by Jessica Mengistab, RN
Water is essential to life. Clean water is one of the greatest public health advances of the 20th century. The federal government’s Clean Water Act has made great advances in years since it was passed, we still have a long way to go. Thousands of Americans still become ill each year from contaminated drinking water and in the 21st century, the most vulnerable, low income communities, communities of color do not have full and equal access to clean, safe water. African Americans, in both urban and rural settings, are often hit the hardest and are disproportionately impacted by contaminated tap water causing a variety of serious health problems, especially for children.
I’m a Philadelphia based nurse concerned about access to clean water. Late last year, a group of health professionals including nurses like myself, community members, and clean water advocates appropriately met at one of the nation’s oldest surviving botanical gardens in the country—Bartram’s Garden—to discuss how we can work together to address water issues facing the residents of Philadelphia and our surrounding communities. Some of the issues discussed are issues facing most urban and rural communities nowadays including lead testing of water in schools, replacement of lead service lines in local water systems, contamination of water supplies with perfluoroalkyl substances (PFAS), and how recent efforts to roll back the Clean Water Rule could impact water quality in our area.
As a group, we were happy to learn that there are efforts to pass bipartisan legislation to address lead in our schools’ drinking water. This year, for the first time, our Philadelphia schools were required to test for lead in drinking water or inform the community that they were not doing the testing. Although lead had been identified previously in school water, this was an active first step toward addressing the lead issue. It is a key step because lead, a toxin that causes brain and nerve damage, is one of the most common sources of water contamination in this country and a heavy health burden on children. African American children are at least 3 times more likely than white children to have elevated blood lead levels. Our group emphasized that having a strong action plan that occurs if levels higher than 5 ppb are identified in the schools was essential to reducing risks of neurodevelopmental harm that can cause lower IQs to children in the schools.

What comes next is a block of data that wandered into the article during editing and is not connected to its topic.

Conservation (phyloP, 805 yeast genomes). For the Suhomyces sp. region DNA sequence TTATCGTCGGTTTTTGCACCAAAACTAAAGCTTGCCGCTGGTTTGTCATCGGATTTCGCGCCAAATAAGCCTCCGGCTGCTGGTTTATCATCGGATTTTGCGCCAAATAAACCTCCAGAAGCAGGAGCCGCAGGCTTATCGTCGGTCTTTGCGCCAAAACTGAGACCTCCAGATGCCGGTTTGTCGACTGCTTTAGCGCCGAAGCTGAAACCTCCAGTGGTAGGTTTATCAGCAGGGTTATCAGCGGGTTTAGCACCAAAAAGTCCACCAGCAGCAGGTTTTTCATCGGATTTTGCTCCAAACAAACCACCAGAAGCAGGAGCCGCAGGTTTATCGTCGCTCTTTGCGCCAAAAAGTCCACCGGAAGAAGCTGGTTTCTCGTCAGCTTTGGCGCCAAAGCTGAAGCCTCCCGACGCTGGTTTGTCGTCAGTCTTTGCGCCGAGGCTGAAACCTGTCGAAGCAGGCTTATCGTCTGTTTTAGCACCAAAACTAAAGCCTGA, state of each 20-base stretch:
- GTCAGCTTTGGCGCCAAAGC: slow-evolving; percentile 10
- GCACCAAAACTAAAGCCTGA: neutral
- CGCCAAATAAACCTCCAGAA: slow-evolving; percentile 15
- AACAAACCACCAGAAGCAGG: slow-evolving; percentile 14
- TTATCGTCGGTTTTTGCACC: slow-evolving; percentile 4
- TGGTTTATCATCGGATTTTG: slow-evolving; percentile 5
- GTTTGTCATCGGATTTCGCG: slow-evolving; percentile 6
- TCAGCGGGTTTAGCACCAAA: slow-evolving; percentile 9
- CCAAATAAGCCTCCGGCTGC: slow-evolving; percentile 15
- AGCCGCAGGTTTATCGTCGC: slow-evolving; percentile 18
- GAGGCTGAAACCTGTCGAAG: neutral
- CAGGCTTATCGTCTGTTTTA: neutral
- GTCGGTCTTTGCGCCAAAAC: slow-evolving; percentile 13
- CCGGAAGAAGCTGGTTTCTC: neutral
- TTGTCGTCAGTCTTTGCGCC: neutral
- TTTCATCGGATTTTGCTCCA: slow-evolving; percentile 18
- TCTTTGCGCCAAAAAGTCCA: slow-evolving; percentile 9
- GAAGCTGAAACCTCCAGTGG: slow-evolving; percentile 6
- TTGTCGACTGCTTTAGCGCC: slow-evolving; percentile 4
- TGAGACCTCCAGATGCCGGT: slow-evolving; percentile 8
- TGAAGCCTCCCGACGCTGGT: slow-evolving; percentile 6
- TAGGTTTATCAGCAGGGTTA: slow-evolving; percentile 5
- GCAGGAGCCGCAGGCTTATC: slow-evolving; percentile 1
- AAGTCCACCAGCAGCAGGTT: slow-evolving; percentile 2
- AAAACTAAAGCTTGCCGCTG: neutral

Past and present efforts to engage community members in water activities around Bertram’s Garden highlight what a positive impact clean water regulation can have on local waterways. At one time, the water in Philadelphia’s Lower Schuylkill River was so polluted if a child fell in while playing on the banks, it would take hours to scrub them clean. Through efforts such as those mandated by the Clean Water Act, the River is now a source a great natural resource for Philadelphians.
However, when the Clean Water Act was originally passed almost 45 years ago, it only addressed navigable water. We now know that animal and human waste, industrial pollution, and waterborne diseases are found in smaller bodies of water not covered by the Clean Water Act and these upstream sources of contamination flow into our rivers and other bodies of water that are so essential to drinking water and recreation. By addressing the contamination in these bodies of water we have a significant opportunity to prevent disease and support the health of our communities here in Philadelphia and beyond.
Unfortunately, a much needed update to the Clean Water Act, the Clean Water Rule, is slated for repeal by the Trump Administration. This rule is based on clear science that shows how important upstream sources are to clean drinking water. The Clean Water Rule protects the streams that are the source of drinking water for more than 117 million Americans. There is still much more to be done, but Trump’s Dirty Water Rule will fall back to when fewer protections existed exacerbating the health issues African Americans face when it comes toxic water.
While our group will continue to work together to address water and health issues, we need communities throughout the country to join in calling for urgent action by state and national lawmakers. We need everyone to contact the the U.S. Environmental Protection Agency (EPA) before the April 15 comments deadline and tell them not to rollback the Clean Water Rule.
Ask the EPA to work with us by fulfilling its mission to protect the public health of all Americans including vulnerable the most communities, especially our children. In March, EPA Administrator Andrew Wheeler said on marking World Water Day, that safe drinking water, plastic pollution and other litter in the oceans, drought in western states, and water infrastructure are among “the largest and most immediate environmental and public health issues affecting the world right now.” If he truly believes what he said, he needs to act accordingly and not dismantle the Clean Water Rule.